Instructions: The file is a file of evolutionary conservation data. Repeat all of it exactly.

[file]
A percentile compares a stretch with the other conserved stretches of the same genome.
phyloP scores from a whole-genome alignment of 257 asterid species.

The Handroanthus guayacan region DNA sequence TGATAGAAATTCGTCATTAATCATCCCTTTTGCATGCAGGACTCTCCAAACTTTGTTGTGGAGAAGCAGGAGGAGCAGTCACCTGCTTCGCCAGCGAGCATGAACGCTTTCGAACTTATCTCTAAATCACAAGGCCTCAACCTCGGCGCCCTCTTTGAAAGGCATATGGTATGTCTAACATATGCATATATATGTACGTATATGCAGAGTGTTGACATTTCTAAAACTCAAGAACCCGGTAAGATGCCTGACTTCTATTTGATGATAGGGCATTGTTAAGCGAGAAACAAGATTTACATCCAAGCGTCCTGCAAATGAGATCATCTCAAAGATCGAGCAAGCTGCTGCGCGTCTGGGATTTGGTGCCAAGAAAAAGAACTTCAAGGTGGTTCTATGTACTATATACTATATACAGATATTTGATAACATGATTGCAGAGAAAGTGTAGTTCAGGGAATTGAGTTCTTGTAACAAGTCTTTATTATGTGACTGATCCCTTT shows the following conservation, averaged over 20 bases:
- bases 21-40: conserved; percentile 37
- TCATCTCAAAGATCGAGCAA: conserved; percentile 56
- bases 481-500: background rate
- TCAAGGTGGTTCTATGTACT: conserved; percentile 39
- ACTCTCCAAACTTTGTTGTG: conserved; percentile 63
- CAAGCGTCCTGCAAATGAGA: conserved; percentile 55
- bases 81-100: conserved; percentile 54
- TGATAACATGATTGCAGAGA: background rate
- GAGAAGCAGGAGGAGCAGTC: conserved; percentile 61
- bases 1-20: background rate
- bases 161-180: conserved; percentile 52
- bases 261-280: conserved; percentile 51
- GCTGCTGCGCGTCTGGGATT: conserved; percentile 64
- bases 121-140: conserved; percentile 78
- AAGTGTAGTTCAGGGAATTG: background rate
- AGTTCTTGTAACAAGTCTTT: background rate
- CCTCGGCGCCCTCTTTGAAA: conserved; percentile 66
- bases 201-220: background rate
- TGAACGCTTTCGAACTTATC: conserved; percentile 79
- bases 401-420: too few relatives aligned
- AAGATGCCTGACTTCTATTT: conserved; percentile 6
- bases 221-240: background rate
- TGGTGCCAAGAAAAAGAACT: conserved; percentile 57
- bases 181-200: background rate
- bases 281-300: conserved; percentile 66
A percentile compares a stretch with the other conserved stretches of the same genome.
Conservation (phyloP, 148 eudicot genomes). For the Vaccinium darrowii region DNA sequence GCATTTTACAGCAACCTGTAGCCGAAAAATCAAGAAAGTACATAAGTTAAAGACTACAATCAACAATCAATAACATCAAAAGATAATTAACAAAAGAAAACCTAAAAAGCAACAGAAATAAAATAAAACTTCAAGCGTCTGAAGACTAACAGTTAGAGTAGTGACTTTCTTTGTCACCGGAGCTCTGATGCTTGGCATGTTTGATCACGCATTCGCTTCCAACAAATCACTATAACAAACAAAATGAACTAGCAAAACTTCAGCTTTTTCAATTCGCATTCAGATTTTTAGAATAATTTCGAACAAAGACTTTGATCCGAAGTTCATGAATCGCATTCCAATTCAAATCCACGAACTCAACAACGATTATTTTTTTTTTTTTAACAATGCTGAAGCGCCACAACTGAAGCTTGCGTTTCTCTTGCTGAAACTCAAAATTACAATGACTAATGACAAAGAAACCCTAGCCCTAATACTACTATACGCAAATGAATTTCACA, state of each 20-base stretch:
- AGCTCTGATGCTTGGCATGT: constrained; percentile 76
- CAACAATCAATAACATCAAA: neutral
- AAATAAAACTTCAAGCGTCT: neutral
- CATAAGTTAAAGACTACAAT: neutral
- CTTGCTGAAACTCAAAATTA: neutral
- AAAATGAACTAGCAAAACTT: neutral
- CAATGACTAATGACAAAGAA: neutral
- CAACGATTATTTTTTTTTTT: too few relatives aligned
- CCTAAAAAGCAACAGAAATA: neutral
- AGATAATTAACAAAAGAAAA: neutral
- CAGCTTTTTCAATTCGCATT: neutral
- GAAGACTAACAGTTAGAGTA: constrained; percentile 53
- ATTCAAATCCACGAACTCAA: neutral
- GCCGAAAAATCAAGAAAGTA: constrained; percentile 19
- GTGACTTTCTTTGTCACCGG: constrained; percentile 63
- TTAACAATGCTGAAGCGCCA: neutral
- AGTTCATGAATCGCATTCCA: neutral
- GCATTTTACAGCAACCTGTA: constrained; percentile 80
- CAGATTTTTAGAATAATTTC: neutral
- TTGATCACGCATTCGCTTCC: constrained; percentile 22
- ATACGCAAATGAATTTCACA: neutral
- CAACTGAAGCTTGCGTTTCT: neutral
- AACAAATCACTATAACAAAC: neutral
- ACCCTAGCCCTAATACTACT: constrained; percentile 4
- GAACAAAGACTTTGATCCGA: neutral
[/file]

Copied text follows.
A percentile compares a stretch with the other conserved stretches of the same genome.
phyloP scores from a whole-genome alignment of 257 asterid species.

The Handroanthus guayacan region DNA sequence TGATAGAAATTCGTCATTAATCATCCCTTTTGCATGCAGGACTCTCCAAACTTTGTTGTGGAGAAGCAGGAGGAGCAGTCACCTGCTTCGCCAGCGAGCATGAACGCTTTCGAACTTATCTCTAAATCACAAGGCCTCAACCTCGGCGCCCTCTTTGAAAGGCATATGGTATGTCTAACATATGCATATATATGTACGTATATGCAGAGTGTTGACATTTCTAAAACTCAAGAACCCGGTAAGATGCCTGACTTCTATTTGATGATAGGGCATTGTTAAGCGAGAAACAAGATTTACATCCAAGCGTCCTGCAAATGAGATCATCTCAAAGATCGAGCAAGCTGCTGCGCGTCTGGGATTTGGTGCCAAGAAAAAGAACTTCAAGGTGGTTCTATGTACTATATACTATATACAGATATTTGATAACATGATTGCAGAGAAAGTGTAGTTCAGGGAATTGAGTTCTTGTAACAAGTCTTTATTATGTGACTGATCCCTTT shows the following conservation, averaged over 20 bases:
- bases 21-40: conserved; percentile 37
- TCATCTCAAAGATCGAGCAA: conserved; percentile 56
- bases 481-500: background rate
- TCAAGGTGGTTCTATGTACT: conserved; percentile 39
- ACTCTCCAAACTTTGTTGTG: conserved; percentile 63
- CAAGCGTCCTGCAAATGAGA: conserved; percentile 55
- bases 81-100: conserved; percentile 54
- TGATAACATGATTGCAGAGA: background rate
- GAGAAGCAGGAGGAGCAGTC: conserved; percentile 61
- bases 1-20: background rate
- bases 161-180: conserved; percentile 52
- bases 261-280: conserved; percentile 51
- GCTGCTGCGCGTCTGGGATT: conserved; percentile 64
- bases 121-140: conserved; percentile 78
- AAGTGTAGTTCAGGGAATTG: background rate
- AGTTCTTGTAACAAGTCTTT: background rate
- CCTCGGCGCCCTCTTTGAAA: conserved; percentile 66
- bases 201-220: background rate
- TGAACGCTTTCGAACTTATC: conserved; percentile 79
- bases 401-420: too few relatives aligned
- AAGATGCCTGACTTCTATTT: conserved; percentile 6
- bases 221-240: background rate
- TGGTGCCAAGAAAAAGAACT: conserved; percentile 57
- bases 181-200: background rate
- bases 281-300: conserved; percentile 66
A percentile compares a stretch with the other conserved stretches of the same genome.
Conservation (phyloP, 148 eudicot genomes). For the Vaccinium darrowii region DNA sequence GCATTTTACAGCAACCTGTAGCCGAAAAATCAAGAAAGTACATAAGTTAAAGACTACAATCAACAATCAATAACATCAAAAGATAATTAACAAAAGAAAACCTAAAAAGCAACAGAAATAAAATAAAACTTCAAGCGTCTGAAGACTAACAGTTAGAGTAGTGACTTTCTTTGTCACCGGAGCTCTGATGCTTGGCATGTTTGATCACGCATTCGCTTCCAACAAATCACTATAACAAACAAAATGAACTAGCAAAACTTCAGCTTTTTCAATTCGCATTCAGATTTTTAGAATAATTTCGAACAAAGACTTTGATCCGAAGTTCATGAATCGCATTCCAATTCAAATCCACGAACTCAACAACGATTATTTTTTTTTTTTTAACAATGCTGAAGCGCCACAACTGAAGCTTGCGTTTCTCTTGCTGAAACTCAAAATTACAATGACTAATGACAAAGAAACCCTAGCCCTAATACTACTATACGCAAATGAATTTCACA, state of each 20-base stretch:
- AGCTCTGATGCTTGGCATGT: constrained; percentile 76
- CAACAATCAATAACATCAAA: neutral
- AAATAAAACTTCAAGCGTCT: neutral
- CATAAGTTAAAGACTACAAT: neutral
- CTTGCTGAAACTCAAAATTA: neutral
- AAAATGAACTAGCAAAACTT: neutral
- CAATGACTAATGACAAAGAA: neutral
- CAACGATTATTTTTTTTTTT: too few relatives aligned
- CCTAAAAAGCAACAGAAATA: neutral
- AGATAATTAACAAAAGAAAA: neutral
- CAGCTTTTTCAATTCGCATT: neutral
- GAAGACTAACAGTTAGAGTA: constrained; percentile 53
- ATTCAAATCCACGAACTCAA: neutral
- GCCGAAAAATCAAGAAAGTA: constrained; percentile 19
- GTGACTTTCTTTGTCACCGG: constrained; percentile 63
- TTAACAATGCTGAAGCGCCA: neutral
- AGTTCATGAATCGCATTCCA: neutral
- GCATTTTACAGCAACCTGTA: constrained; percentile 80
- CAGATTTTTAGAATAATTTC: neutral
- TTGATCACGCATTCGCTTCC: constrained; percentile 22
- ATACGCAAATGAATTTCACA: neutral
- CAACTGAAGCTTGCGTTTCT: neutral
- AACAAATCACTATAACAAAC: neutral
- ACCCTAGCCCTAATACTACT: constrained; percentile 4
- GAACAAAGACTTTGATCCGA: neutral